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Sisters woman’s DNA solves family’s 40-year mystery, helping identify murder victim

Siblings plan memorial service for cousin next week in Sutherlin, with military honors

(Update: Comments from first cousins, Kylie and Conan Tigard)

SISTERS, Ore. (KTVZ) -- When a Sisters woman took steps to learn more about her family tree, it ended up having a very surprising welcome, but sad outcome for her family, while helping an Oklahoma detective solve one part of a 40-year cold-case mystery, identifying the victim of a murder.   

After four decades, a woman who had been reported missing in Las Vegas and later found brutally slain in Oklahoma has been identified as Tamara Lee Tigard.

Tamara, 20, disappeared from her Las Vegas home in 1980. Her body was eventually discovered -- nude, shot three times in the chest and covered in lime powder -- on an Oklahoma County riverbank weeks later, on April 18th 1980, which would have been her 21st birthday.

Her body was preserved by the lime powder, but authorities were unable to identify her, and she was listed as a Jane Doe for four decades, until 2020.

That mystery was solved when her first cousin Kylie Tigard's DNA was flagged two years ago, after taking the DNA test, thus solving the mystery of the Jane Doe.

Kylie’s brother and Tamara’s other first cousin, Conan Tigard, is the desktop support specialist for the Sisters School District and his daughter, a Sisters High School graduate, is now a Culver science teacher.

“My only niece is the reason I took the test,” Kylie said.

“Back in 2020, I did a DNA test to kind of round out family tree, because our family is very small," Kylie said. "Conan had one daughter, and so we wanted to give her as much information as possible."

The siblings were shocked to find out their first cousin was murdered 40 years ago and for four decades labeled a Jane Doe. But now knowing her brutal, tragic fate also gave them a sense of peace.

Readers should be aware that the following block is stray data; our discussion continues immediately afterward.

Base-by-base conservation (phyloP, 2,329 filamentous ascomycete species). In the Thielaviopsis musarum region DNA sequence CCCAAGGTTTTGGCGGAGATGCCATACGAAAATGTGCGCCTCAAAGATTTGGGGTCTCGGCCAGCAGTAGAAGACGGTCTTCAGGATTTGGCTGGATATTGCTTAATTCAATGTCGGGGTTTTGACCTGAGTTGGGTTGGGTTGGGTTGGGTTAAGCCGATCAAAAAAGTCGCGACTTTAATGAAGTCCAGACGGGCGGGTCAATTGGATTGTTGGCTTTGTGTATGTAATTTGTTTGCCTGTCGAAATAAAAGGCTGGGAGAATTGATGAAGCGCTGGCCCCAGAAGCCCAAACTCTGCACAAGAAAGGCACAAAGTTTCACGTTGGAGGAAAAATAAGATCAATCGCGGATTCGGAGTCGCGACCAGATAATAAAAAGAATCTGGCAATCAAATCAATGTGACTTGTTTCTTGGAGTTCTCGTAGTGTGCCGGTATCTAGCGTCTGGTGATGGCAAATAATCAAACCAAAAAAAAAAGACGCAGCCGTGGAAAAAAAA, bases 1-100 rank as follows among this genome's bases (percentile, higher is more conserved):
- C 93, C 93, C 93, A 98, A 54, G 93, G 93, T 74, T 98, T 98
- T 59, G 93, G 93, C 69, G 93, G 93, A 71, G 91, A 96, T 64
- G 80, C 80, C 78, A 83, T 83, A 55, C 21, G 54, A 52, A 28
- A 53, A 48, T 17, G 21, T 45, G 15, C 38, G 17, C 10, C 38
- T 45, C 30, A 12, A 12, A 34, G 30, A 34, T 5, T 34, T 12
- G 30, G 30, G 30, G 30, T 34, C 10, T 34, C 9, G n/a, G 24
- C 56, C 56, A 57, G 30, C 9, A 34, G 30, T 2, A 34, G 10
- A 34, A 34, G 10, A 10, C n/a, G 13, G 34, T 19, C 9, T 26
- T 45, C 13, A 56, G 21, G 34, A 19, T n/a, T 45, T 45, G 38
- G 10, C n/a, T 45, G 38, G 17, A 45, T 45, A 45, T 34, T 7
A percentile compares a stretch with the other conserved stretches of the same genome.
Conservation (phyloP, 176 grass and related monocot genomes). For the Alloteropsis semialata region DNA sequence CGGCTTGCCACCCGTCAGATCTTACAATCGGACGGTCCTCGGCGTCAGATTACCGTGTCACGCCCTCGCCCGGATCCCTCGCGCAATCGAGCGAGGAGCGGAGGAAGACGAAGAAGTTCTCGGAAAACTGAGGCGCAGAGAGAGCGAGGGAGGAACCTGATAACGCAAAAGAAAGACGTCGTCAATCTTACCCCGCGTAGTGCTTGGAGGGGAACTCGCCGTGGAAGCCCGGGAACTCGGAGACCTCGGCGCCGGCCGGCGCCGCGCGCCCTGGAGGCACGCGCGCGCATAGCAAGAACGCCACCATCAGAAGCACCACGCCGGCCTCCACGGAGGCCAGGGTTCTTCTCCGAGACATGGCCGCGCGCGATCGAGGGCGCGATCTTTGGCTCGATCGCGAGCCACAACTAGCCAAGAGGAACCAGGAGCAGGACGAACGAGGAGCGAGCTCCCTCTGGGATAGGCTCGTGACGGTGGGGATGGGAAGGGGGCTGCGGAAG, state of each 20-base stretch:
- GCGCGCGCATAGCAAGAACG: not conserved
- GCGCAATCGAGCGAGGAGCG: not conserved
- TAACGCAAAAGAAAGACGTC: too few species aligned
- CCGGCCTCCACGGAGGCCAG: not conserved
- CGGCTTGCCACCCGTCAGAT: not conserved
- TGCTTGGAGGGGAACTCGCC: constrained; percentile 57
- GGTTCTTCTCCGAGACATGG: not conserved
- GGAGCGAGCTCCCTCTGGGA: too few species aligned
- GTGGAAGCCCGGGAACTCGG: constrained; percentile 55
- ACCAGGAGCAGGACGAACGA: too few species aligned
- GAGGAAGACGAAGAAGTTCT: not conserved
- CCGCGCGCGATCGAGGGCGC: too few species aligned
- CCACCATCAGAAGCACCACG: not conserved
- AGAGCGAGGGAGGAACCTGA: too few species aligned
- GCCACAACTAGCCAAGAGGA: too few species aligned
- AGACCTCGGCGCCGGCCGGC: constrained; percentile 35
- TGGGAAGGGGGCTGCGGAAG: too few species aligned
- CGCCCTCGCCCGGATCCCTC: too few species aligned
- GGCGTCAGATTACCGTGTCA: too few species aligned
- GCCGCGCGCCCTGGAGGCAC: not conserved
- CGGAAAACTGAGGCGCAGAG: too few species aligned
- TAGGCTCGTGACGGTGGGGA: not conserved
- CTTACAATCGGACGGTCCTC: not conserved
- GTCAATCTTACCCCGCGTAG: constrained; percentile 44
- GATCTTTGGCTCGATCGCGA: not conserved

Conan said Tuesday “I was relieved to know that we had a closure to this story."

At the time of Tamara's disappearance, Conan was a freshman in high school and Kylie was in the eighth grade.

“She had disappeared, and we kind of heard that she had gone into witness protection, so we kind of thought her story was going to end there," Kylie said.

But that information was never confirmed.

Tamara Tigard will be buried next Monday at Valley View Cemetery in Sutherlin, with military honors, as she served in the U.S. military for two years.

“If I could see her, first of all I would give her a big hug. I’d tell her that she’s been missed," Conan said.

Kylie felt guilt-ridden that it had taken 40 years to find her.

“If we would have only known sooner- If science would have come around sooner, then she wouldn’t have been alone for so long. And that the one thing I could say is that I’m just so sorry that it took us so long," Kylie said.

Though Tamara body has been identified, no one has been charged in her brutal killing, so that investigation remains open.

Both Kylie and Conan have launched a GoFundMe page to help pay for the service, where her remains will be placed alongside her parents, offering some sense of closure for the family.

Kylie Tigard said any remaining funds will be donated to two nonprofits -- the DNA Doe Project and the Patriot Guard Oregon Chapter, which will have representatives at the memorial service.

Article Topic Follows: Crime And Courts

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Bola Gbadebo

Bola Gbadebo is a multimedia journalist for NewsChannel 21. Learn more about Bola here.


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